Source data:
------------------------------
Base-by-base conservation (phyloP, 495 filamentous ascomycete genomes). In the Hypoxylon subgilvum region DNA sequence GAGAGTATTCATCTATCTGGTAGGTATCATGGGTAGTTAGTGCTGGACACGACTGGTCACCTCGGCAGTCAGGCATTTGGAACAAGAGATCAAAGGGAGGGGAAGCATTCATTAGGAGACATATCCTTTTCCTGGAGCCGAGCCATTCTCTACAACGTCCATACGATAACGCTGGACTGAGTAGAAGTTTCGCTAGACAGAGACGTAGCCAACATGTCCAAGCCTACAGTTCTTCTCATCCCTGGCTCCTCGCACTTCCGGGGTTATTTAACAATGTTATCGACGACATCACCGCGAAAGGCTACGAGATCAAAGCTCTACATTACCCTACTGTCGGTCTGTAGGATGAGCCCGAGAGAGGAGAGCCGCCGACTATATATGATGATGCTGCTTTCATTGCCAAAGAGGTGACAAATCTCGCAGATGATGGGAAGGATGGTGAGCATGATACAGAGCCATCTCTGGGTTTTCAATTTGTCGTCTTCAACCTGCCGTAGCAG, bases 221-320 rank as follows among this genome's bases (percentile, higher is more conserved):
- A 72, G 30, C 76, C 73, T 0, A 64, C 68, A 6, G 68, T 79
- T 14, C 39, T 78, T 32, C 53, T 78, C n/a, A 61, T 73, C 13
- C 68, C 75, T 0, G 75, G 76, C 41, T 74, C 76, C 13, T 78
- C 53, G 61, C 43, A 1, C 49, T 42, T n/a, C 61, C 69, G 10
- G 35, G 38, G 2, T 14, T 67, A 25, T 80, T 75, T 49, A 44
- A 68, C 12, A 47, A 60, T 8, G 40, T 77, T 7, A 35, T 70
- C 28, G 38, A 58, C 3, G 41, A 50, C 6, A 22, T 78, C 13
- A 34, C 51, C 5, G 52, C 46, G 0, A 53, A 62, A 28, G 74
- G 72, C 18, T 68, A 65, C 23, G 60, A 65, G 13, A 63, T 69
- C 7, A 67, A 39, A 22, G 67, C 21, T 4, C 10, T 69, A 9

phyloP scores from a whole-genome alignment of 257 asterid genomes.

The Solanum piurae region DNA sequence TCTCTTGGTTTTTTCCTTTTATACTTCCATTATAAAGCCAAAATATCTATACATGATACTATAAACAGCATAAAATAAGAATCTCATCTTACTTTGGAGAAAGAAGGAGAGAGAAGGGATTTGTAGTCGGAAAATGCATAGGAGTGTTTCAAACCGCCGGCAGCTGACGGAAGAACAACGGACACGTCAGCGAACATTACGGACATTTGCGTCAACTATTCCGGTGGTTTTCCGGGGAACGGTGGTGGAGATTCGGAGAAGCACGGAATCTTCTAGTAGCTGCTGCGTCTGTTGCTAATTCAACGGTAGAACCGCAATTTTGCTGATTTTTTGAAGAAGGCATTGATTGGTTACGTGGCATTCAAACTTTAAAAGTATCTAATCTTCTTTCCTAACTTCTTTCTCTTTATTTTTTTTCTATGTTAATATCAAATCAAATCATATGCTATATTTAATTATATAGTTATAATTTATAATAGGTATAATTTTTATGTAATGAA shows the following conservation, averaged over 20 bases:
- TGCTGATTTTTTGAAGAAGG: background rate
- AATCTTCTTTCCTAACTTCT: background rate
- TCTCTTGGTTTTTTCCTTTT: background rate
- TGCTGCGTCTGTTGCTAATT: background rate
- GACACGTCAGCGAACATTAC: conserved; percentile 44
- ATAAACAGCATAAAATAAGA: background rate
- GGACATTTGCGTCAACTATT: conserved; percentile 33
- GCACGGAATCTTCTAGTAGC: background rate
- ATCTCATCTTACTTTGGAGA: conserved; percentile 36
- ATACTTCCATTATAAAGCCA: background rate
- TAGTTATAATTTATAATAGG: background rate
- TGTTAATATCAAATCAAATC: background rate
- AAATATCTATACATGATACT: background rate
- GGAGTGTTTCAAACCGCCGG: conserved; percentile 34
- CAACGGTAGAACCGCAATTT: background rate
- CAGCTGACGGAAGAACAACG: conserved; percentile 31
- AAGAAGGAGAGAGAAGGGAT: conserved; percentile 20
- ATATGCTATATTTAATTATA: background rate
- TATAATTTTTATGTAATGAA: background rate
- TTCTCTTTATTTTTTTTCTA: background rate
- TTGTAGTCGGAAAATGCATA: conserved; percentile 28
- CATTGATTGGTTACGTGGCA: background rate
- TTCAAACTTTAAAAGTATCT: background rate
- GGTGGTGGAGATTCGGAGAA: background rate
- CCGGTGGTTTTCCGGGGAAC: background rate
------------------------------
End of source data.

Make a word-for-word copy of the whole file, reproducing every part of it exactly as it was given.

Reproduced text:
Base-by-base conservation (phyloP, 495 filamentous ascomycete genomes). In the Hypoxylon subgilvum region DNA sequence GAGAGTATTCATCTATCTGGTAGGTATCATGGGTAGTTAGTGCTGGACACGACTGGTCACCTCGGCAGTCAGGCATTTGGAACAAGAGATCAAAGGGAGGGGAAGCATTCATTAGGAGACATATCCTTTTCCTGGAGCCGAGCCATTCTCTACAACGTCCATACGATAACGCTGGACTGAGTAGAAGTTTCGCTAGACAGAGACGTAGCCAACATGTCCAAGCCTACAGTTCTTCTCATCCCTGGCTCCTCGCACTTCCGGGGTTATTTAACAATGTTATCGACGACATCACCGCGAAAGGCTACGAGATCAAAGCTCTACATTACCCTACTGTCGGTCTGTAGGATGAGCCCGAGAGAGGAGAGCCGCCGACTATATATGATGATGCTGCTTTCATTGCCAAAGAGGTGACAAATCTCGCAGATGATGGGAAGGATGGTGAGCATGATACAGAGCCATCTCTGGGTTTTCAATTTGTCGTCTTCAACCTGCCGTAGCAG, bases 221-320 rank as follows among this genome's bases (percentile, higher is more conserved):
- A 72, G 30, C 76, C 73, T 0, A 64, C 68, A 6, G 68, T 79
- T 14, C 39, T 78, T 32, C 53, T 78, C n/a, A 61, T 73, C 13
- C 68, C 75, T 0, G 75, G 76, C 41, T 74, C 76, C 13, T 78
- C 53, G 61, C 43, A 1, C 49, T 42, T n/a, C 61, C 69, G 10
- G 35, G 38, G 2, T 14, T 67, A 25, T 80, T 75, T 49, A 44
- A 68, C 12, A 47, A 60, T 8, G 40, T 77, T 7, A 35, T 70
- C 28, G 38, A 58, C 3, G 41, A 50, C 6, A 22, T 78, C 13
- A 34, C 51, C 5, G 52, C 46, G 0, A 53, A 62, A 28, G 74
- G 72, C 18, T 68, A 65, C 23, G 60, A 65, G 13, A 63, T 69
- C 7, A 67, A 39, A 22, G 67, C 21, T 4, C 10, T 69, A 9

phyloP scores from a whole-genome alignment of 257 asterid genomes.

The Solanum piurae region DNA sequence TCTCTTGGTTTTTTCCTTTTATACTTCCATTATAAAGCCAAAATATCTATACATGATACTATAAACAGCATAAAATAAGAATCTCATCTTACTTTGGAGAAAGAAGGAGAGAGAAGGGATTTGTAGTCGGAAAATGCATAGGAGTGTTTCAAACCGCCGGCAGCTGACGGAAGAACAACGGACACGTCAGCGAACATTACGGACATTTGCGTCAACTATTCCGGTGGTTTTCCGGGGAACGGTGGTGGAGATTCGGAGAAGCACGGAATCTTCTAGTAGCTGCTGCGTCTGTTGCTAATTCAACGGTAGAACCGCAATTTTGCTGATTTTTTGAAGAAGGCATTGATTGGTTACGTGGCATTCAAACTTTAAAAGTATCTAATCTTCTTTCCTAACTTCTTTCTCTTTATTTTTTTTCTATGTTAATATCAAATCAAATCATATGCTATATTTAATTATATAGTTATAATTTATAATAGGTATAATTTTTATGTAATGAA shows the following conservation, averaged over 20 bases:
- TGCTGATTTTTTGAAGAAGG: background rate
- AATCTTCTTTCCTAACTTCT: background rate
- TCTCTTGGTTTTTTCCTTTT: background rate
- TGCTGCGTCTGTTGCTAATT: background rate
- GACACGTCAGCGAACATTAC: conserved; percentile 44
- ATAAACAGCATAAAATAAGA: background rate
- GGACATTTGCGTCAACTATT: conserved; percentile 33
- GCACGGAATCTTCTAGTAGC: background rate
- ATCTCATCTTACTTTGGAGA: conserved; percentile 36
- ATACTTCCATTATAAAGCCA: background rate
- TAGTTATAATTTATAATAGG: background rate
- TGTTAATATCAAATCAAATC: background rate
- AAATATCTATACATGATACT: background rate
- GGAGTGTTTCAAACCGCCGG: conserved; percentile 34
- CAACGGTAGAACCGCAATTT: background rate
- CAGCTGACGGAAGAACAACG: conserved; percentile 31
- AAGAAGGAGAGAGAAGGGAT: conserved; percentile 20
- ATATGCTATATTTAATTATA: background rate
- TATAATTTTTATGTAATGAA: background rate
- TTCTCTTTATTTTTTTTCTA: background rate
- TTGTAGTCGGAAAATGCATA: conserved; percentile 28
- CATTGATTGGTTACGTGGCA: background rate
- TTCAAACTTTAAAAGTATCT: background rate
- GGTGGTGGAGATTCGGAGAA: background rate
- CCGGTGGTTTTCCGGGGAAC: background rate